Andrew Lloyd-Webber is the ten-pound gorilla of musicals - his shows are among the biggest of all time (in the list of longest running Broadway shows, he has the top two - Phantom and Cats - on the West End he has to be satisfied with 3rd and 6th, due to the non-closing of The Mousetrap and Les Miserables). "Sunset Boulevard" is unusual in the Lloyd Webber canon in that it's got a strong central star part for a mature diva (and mature divas have devoured the role, from Patti LuPone to Glenn Close ... even Barbra Streisand launched two of the songs on her "Back to Broadway" album and used "As If we Never Said Goodbye" as her opening song in her iconic 1994 concert, and reused it to launch the shows in her 2012 tour. Incidentally, for people who are wondering out there, yes, That Guy is a homosexual. Flaming).
Based on the Billy Wilder film, the show is about a cynical screenwriter who's encounter with a former silent-screen diva becomes increasingly fraught with danger as her delusions about her potential return to the silver screen. Obviously Wilder's film had the advantage that it could use the real Cecil B. DeMille, and Gloria Swanson and Eric Von Stroheim were playing characters not-too-far-removed from their own past - but the musical has it's own virtues in a lavish score with suspensful ostinatos and two strong arias for Chief Diva Norma Desmond (Brownyn Sullivan), one per act. And Sullivan is in powerfully good voice for both of them, seducing rapturous applause from the audience. She's also clearly studied her silent film divas - her ever-active fingers signalling a woman who's used to big gestures.
Elsewhere, things are a bit more uneven. Vocally the cast is mostly strong, dramatically the show doesn't work as well. This is a story of strong passions and dramatic movements, and the staging keeps on getting bogged down in the most awkward of places, with long pauses killing the pace in unfortunate places (particularly late in act two and just before "As If We Never Said Goodbye" - the cast sorta stand around awkwardly and wait for Sullivan to burst forth. There is also a tendency during the big songs for the cast to not sufficiently engage one another - it's "face front, feet down, belt it to the back wall" blocking, and leads to other cast members often being stuck on the sidelines onstage waiting til they're allowed to act again.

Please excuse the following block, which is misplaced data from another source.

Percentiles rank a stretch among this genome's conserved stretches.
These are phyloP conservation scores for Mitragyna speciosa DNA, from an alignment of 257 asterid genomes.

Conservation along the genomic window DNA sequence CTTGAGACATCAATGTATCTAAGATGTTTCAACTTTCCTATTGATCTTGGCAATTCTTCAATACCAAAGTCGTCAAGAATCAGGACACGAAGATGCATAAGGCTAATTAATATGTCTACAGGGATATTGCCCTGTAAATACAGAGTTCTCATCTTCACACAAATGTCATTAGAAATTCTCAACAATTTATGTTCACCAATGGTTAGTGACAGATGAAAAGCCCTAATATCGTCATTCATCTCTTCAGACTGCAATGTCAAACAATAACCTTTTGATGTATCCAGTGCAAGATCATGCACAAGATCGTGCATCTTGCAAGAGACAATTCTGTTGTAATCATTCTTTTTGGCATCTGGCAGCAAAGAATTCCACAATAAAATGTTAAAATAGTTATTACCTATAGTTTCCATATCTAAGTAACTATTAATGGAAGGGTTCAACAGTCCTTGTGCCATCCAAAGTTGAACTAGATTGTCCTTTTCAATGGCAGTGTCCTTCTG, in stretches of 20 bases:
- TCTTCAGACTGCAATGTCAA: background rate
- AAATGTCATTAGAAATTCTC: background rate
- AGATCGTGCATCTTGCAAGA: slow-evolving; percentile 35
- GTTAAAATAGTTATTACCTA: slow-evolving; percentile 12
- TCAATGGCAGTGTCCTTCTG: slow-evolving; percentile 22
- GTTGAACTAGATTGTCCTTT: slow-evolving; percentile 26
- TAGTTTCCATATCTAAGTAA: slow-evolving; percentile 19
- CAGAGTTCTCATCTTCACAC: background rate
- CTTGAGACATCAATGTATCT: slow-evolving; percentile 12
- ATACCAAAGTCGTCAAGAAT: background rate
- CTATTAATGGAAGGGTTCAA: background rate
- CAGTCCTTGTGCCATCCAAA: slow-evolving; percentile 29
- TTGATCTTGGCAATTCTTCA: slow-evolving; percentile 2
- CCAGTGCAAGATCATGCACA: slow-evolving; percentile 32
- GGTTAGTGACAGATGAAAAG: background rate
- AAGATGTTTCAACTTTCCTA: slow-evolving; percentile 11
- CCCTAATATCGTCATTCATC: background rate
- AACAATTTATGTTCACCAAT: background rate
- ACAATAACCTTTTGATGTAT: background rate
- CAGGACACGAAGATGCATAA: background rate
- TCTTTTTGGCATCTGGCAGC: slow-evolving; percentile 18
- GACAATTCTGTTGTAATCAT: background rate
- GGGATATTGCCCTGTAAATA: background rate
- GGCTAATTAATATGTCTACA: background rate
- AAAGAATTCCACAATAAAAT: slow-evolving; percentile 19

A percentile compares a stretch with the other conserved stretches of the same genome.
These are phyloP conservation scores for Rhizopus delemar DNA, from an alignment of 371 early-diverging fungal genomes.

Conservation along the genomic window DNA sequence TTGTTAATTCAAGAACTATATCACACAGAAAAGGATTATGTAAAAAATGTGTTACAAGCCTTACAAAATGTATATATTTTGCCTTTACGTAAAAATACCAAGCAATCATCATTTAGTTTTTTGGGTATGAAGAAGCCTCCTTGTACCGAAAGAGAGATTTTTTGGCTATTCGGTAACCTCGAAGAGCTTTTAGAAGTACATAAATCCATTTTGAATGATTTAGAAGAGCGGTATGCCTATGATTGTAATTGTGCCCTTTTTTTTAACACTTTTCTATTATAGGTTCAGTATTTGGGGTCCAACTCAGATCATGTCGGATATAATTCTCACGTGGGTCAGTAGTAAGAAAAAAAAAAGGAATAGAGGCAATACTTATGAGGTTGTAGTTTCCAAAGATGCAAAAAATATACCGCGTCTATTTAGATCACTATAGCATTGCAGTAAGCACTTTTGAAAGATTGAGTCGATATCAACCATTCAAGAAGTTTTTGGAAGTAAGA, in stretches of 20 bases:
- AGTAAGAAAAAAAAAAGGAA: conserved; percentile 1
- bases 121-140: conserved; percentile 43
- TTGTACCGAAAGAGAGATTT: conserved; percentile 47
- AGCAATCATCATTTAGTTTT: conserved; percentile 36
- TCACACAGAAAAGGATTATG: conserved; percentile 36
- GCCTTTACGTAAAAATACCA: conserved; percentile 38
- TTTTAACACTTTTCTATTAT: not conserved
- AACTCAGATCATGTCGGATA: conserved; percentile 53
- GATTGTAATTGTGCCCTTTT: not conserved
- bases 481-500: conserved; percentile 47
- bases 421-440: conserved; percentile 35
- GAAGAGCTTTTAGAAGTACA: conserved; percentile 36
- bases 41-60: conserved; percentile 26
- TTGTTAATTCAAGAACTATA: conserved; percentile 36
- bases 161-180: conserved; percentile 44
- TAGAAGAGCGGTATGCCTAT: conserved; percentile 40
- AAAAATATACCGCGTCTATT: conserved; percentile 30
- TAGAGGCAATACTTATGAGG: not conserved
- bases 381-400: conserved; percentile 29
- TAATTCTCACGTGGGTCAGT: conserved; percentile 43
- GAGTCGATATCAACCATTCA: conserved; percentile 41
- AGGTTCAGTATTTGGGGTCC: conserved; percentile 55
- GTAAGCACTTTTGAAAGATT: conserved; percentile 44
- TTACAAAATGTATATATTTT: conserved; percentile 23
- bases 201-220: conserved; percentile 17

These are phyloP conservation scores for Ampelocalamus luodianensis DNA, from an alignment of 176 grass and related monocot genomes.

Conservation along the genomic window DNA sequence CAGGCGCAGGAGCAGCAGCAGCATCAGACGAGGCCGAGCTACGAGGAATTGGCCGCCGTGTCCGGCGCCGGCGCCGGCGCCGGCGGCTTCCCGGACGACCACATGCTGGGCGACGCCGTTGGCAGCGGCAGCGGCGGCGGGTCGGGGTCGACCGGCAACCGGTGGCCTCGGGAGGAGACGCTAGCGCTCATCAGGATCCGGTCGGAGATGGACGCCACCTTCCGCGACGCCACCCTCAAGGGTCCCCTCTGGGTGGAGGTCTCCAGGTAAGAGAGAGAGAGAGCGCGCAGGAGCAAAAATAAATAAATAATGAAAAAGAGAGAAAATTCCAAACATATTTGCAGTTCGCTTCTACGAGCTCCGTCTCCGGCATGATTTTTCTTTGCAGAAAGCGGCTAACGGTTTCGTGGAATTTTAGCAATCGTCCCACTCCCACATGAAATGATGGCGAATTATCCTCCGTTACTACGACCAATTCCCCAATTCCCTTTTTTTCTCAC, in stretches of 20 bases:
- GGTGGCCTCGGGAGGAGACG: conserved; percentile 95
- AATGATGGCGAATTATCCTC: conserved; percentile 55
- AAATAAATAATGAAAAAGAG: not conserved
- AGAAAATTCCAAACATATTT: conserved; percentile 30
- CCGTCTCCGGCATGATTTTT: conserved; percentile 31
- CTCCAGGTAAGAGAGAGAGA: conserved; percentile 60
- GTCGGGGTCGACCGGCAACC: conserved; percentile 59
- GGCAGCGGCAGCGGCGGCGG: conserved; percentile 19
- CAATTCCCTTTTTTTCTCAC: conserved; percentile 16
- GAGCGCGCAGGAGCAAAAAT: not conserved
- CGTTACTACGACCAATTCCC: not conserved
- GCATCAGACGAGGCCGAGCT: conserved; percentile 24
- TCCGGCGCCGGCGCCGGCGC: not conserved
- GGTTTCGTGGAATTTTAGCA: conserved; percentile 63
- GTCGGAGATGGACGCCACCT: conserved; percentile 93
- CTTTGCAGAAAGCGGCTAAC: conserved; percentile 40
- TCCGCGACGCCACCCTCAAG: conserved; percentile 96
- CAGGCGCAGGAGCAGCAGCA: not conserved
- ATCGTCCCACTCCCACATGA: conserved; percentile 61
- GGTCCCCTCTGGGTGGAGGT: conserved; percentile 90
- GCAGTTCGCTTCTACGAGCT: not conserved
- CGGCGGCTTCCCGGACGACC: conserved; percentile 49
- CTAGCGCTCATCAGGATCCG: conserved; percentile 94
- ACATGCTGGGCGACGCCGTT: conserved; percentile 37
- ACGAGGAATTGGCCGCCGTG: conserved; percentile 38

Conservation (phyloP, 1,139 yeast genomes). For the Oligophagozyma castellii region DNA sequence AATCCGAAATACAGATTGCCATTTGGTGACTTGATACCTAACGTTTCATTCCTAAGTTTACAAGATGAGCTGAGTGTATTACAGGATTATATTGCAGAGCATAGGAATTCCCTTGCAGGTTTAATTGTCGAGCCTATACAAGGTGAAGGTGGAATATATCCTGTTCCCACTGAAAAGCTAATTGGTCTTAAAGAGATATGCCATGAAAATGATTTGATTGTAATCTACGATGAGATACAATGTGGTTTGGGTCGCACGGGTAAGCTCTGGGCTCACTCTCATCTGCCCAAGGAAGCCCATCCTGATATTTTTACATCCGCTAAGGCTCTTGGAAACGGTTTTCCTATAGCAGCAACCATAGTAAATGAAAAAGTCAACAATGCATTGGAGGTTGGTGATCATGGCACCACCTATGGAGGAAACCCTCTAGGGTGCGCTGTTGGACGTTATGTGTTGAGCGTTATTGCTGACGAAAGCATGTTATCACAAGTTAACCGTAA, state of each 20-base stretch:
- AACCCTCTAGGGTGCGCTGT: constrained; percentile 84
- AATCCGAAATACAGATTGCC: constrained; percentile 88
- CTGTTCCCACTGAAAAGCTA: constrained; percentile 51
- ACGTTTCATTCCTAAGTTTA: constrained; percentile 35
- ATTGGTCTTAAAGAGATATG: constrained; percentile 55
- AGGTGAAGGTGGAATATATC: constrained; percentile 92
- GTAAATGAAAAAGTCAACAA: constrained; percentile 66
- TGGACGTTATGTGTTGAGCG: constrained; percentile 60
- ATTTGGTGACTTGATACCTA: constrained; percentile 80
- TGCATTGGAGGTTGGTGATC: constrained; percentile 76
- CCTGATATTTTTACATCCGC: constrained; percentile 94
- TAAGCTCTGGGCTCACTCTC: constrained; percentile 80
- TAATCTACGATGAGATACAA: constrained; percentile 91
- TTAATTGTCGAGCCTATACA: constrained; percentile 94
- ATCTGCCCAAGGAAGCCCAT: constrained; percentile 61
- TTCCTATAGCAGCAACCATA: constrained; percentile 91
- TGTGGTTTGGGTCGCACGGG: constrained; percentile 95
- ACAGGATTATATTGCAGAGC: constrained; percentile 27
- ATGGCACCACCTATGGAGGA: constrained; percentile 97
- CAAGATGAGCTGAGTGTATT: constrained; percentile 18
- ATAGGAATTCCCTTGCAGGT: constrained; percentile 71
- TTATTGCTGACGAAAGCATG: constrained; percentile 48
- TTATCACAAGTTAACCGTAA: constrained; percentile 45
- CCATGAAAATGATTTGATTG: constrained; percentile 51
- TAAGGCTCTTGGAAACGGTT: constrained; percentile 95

Sullivan's Norma is too often a daffy auntie rather than a demandying monstrous Diva. Daniel Wells' cynical narration only rarely gets to show the heart and torment as he's drawn guiltily towards Desmond, first as a source of income and later as a protector. Peter Dark's Max Von Myerling starts strongly as he imposingly stalks the halls and sternly barks his responses, but it's not until late into act two that we get any variation in his performance. Vanessa DeJager, is sweet, funny and charming but there's no sense of burgeoning chemistry between her and Wells until they burst into their love song halfway through the second act - and the relationship is over a scene after that, which doesn't help.
Sharon Tree's orchestra is mostly pretty solid but either there's too many synths in there or the sound mix by Eclipse Lighting and Sound brings them too much to the fore, leading to an overly "tinny" sound. Brian Sudding's set suffers from being overly tightly contained and not changing all evening, but also looks like some of the painting hasn't really been finished (the chimney, in particular, looks half-done). Miriam Miley-Read's costumes capture the era and the granduer (as required) gorgeously.
So this is a show about grand passions that, alas, ends up being largely an academic exercise. It's often pretty and nicely presented, but it lacks the guts and soul that would bring this from "adequate" to "extrordinary".